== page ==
• Michael Thornton

How weather changed my life

Updated: Aug 2, 2019

Hello everyone, today I am going to be talking about how weather has changed my life.

Downtown Monticello. Photo taken by Jesse Greenwald/ThisIsAmericaToo.com

Before we get into talking about how weather has changed my life. I thought that it would be best to talk about where I am from first. I am from a very small town in Wisconsin called Monticello. This town has 1,000 people in it. Up until the age of 8 I lived in this beautiful village. In August of 2005 my father passed away at the age of 38. My family then moved to this town called Stoughton that same month. On August 18th, 2005 my life would change forever.

Surface map on August 18th, 2005 at 18z. Courtesy of the Weather Prediction Center.

I still remember the morning of August 18th, 2005. It felt like a typical severe weather day. Very hot and muggy. There was not a cloud in the sky which helped the atmosphere become very unstable. The Storm Prediction Center had put a slight risk out for all of Southern Wisconsin stating that "Large hail, damaging winds, and isolated tornadoes would all be possible across Southern Wisconsin."




At 2:50pm the Storm Prediction Center would issue a Tornado Watch from Western Wisconsin all the way East into Central Wisconsin stating that " Vertical Shear Profiles will promote Supercell potential near Warm Front... With the risk of isolated Tornadoes. Damaging Winds are likely to be the main threat farther South." The time is now 6:20pm, I am at my grandma's and I had just realized that we were under a Tornado Watch. At the time I was always petrified of severe weather. So when I saw that we were under a Tornado Watch I began to become scared.


Storm Relative Velocity at 6:30pm. The tornado is 1 mile to the North of Stoughton.

By 6:20pm the tornado had been on the ground for 5 minutes already, having formed just West of Stoughton near Oregon. NBC 15 [a local news station in Madison, WI] was now just beginning to cover this storm. 10 minutes later the power would go out, my mother and I would head to the basement in my grandmas house. I thought that for sure I was going to be killed by a tornado.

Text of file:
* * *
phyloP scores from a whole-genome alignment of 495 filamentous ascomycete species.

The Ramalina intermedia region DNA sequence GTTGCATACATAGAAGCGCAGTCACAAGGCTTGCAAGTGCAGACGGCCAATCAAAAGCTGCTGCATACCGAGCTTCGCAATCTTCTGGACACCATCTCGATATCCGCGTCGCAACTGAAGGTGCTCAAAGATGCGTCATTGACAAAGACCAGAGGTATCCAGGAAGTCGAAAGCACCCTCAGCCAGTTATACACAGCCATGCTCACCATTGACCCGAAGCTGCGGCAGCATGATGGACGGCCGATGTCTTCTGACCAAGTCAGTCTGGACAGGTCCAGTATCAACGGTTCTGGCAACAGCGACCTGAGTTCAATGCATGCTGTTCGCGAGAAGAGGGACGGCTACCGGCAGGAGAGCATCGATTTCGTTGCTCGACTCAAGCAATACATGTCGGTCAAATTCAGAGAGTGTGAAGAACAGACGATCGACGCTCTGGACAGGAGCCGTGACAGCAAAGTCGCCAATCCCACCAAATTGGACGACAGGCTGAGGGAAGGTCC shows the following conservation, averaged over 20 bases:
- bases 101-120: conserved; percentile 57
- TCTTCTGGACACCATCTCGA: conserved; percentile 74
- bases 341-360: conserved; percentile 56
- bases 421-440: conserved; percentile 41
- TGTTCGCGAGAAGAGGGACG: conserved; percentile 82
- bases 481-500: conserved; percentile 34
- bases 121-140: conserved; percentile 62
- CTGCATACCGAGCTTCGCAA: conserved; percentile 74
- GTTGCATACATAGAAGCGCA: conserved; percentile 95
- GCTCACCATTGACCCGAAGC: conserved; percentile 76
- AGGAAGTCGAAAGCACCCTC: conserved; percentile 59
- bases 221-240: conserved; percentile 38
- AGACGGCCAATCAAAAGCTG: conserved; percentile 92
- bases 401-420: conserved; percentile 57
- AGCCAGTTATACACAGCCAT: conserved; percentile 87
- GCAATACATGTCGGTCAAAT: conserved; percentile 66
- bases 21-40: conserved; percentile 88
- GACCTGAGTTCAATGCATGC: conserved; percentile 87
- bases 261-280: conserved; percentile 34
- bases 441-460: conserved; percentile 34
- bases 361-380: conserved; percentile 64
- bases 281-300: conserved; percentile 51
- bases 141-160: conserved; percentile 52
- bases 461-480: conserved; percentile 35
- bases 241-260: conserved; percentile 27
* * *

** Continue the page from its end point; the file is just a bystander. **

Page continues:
The Stoughton F3

This tornado would stay on the ground for almost an entire hour. Thankfully, it missed the town of Stoughton by less than a mile.

However, the F3 Tornado would destroy a small subdivision called Greenbriar Estates just 1 mile North of Stoughton. This resulted in 1 death, 24 injuries and 42 million dollars in damage. 27 tornadoes touched down on August 18th, 2005. Making it the biggest tornado outbreak to have ever occurred in Wisconsin. The people of Greenbriar Estates and Stoughton had very little time to get to shelter because of the lack of news coverage on this storm. The 1 death was a result of the person who passed away not being informed soon enough about the tornado, as bricks above him would come crashing down onto him as he was trying to get to the basement. This day caused me to become very fearful of severe weather.

Screenshot showing the reflectivity of the July 22nd, 2010 Stoughton Tornado.

2010 Stoughton Tornado.

5 years later on July 22nd, 2010 Stoughton would be under the gun yet again. However, this time I was prepared. I was alerted by the National Weather Service about 15 minutes before the storm reached Stoughton as the NWS had put out a Tornado Warning on the storm because of what a spotter had seen. Thankfully a tornado wouldn't form until it was to the East of Stoughton. This tornado would be rated an EF-1. After July 22nd, 2010 I began to research this thing called "Storm Spotting".


Tree uprooted in Stoughton - August 2013